on your couch was real. The party


ended, our friends drove home,

and you locked your doors against

the chilled wind October sent


blowing through the neighborhood

to which your Army lawyer husband

would soon fly back, and find you


absent. What were you thinking

when you took the blame, signed

the papers, and hauled your boxed


life across town to my small rental?

It took me a year to stop thinking

all you wanted was another escape


from that last of life plans gone awry.

When I came home early from work

to find you plucking bright crocuses


along the road, and arranging them

in a vase, I still wasn’t convinced.

What it took was that accidental


division of cells in the womb

you thought would never spark.

Maybe it wasn’t the pregnancy,


but your desire to hand over

your body, to give our daughter

my small and unremarkable name.

Chris Hayes has an MFA from the University of Mississippi. Hayes has received an Honorable Mention in the AWP Intro. Journal Awards, and recently won Smartish Pace's 2009 Erskine J. Poetry Prize. His work has also recently appeared in Zone 3, Two Review, and Red Clay Review.


David Kirby

Not Really


            If men knew what others said of them, there wouldn’t be four friends in the world.



            A student is telling me that he called his mom the other night         

                        and thought he’d hung up before a young woman came

to his dorm room so he could teach her to smoke pot,


            and later that evening, his mom calls back to say she’d listened

                        to him for forty-five minutes as he told his new friend to “take

it deeply into your lungs” and “hold it as long as you can.”


            And I tell him he was lucky that he didn’t know, unlike the time

                        we threw that party, and on the sheet of paper with the list

of prospective guests, we’ve also sketched out the buffet—


            cheeses at this end, meats at the other, veggies and dips

                        in the middle—and how we’d left the sheet on the table,

and now the guests are arriving, and I am across the room talking


            to someone about her kids or her haircut or some other staple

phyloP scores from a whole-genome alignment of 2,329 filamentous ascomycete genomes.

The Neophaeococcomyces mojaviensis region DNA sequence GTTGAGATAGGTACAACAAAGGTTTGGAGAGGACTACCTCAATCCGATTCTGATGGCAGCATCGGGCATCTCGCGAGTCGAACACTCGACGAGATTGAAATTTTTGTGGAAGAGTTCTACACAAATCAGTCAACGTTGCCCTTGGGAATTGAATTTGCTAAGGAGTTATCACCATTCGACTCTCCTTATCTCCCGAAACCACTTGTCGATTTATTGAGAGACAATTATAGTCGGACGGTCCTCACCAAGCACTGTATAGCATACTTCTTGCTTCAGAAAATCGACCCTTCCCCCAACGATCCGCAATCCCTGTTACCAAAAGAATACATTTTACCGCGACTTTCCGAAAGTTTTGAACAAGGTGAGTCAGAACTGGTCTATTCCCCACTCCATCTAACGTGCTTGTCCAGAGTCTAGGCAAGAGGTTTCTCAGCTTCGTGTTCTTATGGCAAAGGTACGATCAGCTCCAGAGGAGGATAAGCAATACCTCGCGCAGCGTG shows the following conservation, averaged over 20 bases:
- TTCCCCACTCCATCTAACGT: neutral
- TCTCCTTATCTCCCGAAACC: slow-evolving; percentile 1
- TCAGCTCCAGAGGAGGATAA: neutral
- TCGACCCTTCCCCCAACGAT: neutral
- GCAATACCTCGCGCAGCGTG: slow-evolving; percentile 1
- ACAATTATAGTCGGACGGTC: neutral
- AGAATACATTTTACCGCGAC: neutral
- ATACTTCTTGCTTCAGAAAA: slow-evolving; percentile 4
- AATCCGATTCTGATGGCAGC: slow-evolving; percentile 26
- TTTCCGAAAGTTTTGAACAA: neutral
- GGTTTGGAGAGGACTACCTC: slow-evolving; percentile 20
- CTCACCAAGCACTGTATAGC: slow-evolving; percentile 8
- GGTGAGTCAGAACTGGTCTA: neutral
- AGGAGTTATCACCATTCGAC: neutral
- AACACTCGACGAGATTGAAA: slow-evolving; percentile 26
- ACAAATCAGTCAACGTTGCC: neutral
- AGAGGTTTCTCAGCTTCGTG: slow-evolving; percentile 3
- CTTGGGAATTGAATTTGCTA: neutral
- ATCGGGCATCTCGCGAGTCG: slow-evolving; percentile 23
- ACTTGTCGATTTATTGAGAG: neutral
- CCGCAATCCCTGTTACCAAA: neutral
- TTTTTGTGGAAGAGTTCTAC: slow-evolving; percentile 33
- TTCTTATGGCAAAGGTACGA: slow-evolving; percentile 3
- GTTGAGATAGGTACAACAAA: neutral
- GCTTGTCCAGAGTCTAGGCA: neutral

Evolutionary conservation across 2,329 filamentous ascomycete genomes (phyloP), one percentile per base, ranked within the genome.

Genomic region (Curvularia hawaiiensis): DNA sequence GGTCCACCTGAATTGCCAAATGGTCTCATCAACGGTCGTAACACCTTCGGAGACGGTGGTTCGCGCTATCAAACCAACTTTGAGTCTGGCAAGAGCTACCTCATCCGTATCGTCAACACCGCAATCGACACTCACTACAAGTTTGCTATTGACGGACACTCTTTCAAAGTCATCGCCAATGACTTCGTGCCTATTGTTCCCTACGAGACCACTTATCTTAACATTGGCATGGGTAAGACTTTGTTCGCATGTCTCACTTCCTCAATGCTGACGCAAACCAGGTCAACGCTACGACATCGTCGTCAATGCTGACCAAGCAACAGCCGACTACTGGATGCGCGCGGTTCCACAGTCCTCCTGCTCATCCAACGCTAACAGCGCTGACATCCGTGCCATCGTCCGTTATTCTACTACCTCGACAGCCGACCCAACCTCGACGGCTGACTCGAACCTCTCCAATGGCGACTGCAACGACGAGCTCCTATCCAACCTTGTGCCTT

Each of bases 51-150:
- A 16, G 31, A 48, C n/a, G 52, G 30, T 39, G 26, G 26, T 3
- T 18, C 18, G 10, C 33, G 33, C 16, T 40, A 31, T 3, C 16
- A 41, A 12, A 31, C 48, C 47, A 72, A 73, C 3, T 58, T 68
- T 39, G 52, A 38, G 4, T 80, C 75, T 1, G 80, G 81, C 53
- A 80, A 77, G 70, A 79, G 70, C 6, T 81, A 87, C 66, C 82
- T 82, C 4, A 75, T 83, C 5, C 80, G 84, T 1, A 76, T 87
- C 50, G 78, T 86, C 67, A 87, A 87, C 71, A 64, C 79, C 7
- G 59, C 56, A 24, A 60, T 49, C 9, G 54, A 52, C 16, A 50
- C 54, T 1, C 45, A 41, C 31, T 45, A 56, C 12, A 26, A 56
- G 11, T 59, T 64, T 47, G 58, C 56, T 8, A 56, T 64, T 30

of party conversation when suddenly I notice the sheet of paper

with guests’ names on it along with question marks in some cases


            and explicit comments in others: “Talks only about self,”

                        for example, and “B. says yes, D. says over my dead body.”

It’s between the pecan log and the spiral-cut ham,


            and there’s a piece of salmon on it, right next to the name

                        of a couple who are already in the room and are described

as “she’s okay—can’t stand him.” There’s a tension, in other


            words, of the kind Billy Collins describes when he says that

                        poems have miserable content (heartbreak, death) and happy

form (well-turned lines and stanzas), that the triumph


            of the form redeems the misery of the content, which is why

                        poetry works and TV doesn’t, because TV has happy form

and happy content, i.e., no tension. And just as I’m about


            to dart over and stuff the sheet of paper in my pocket, someone

                        I haven’t seen in weeks kisses me on the cheek and says,

“Where should I put my coat?” and I say, “I’ll take it”


            and start toward the bedroom, though not without looking

                        over my shoulder and hoping Barbara will see the sheet

before someone else does, and a few minutes later,


            I hiss at her, “Get the paper off the table!” and she says,

                        “What paper?” and I say, “The paper! The stupid paper—

get it!”just as a couple embraces us and says we’re sorry


            to leave so early, there’s another party, goodbye now, goodbye.

                        And just as I turn toward the table again, someone says,

“I guess you heard about Jon’s wedding,” and I say,


            “I didn’t. Can you hold on a sec?” But the speaker just 

                        has to tell me how the bride-to-be’s mother went off

on an anti-Semitic rant against Jon,  and when her husband


            calls her on it, she puts oleander leaves in his soup, nearly

                        killing him, and then, when the rest of the family calls her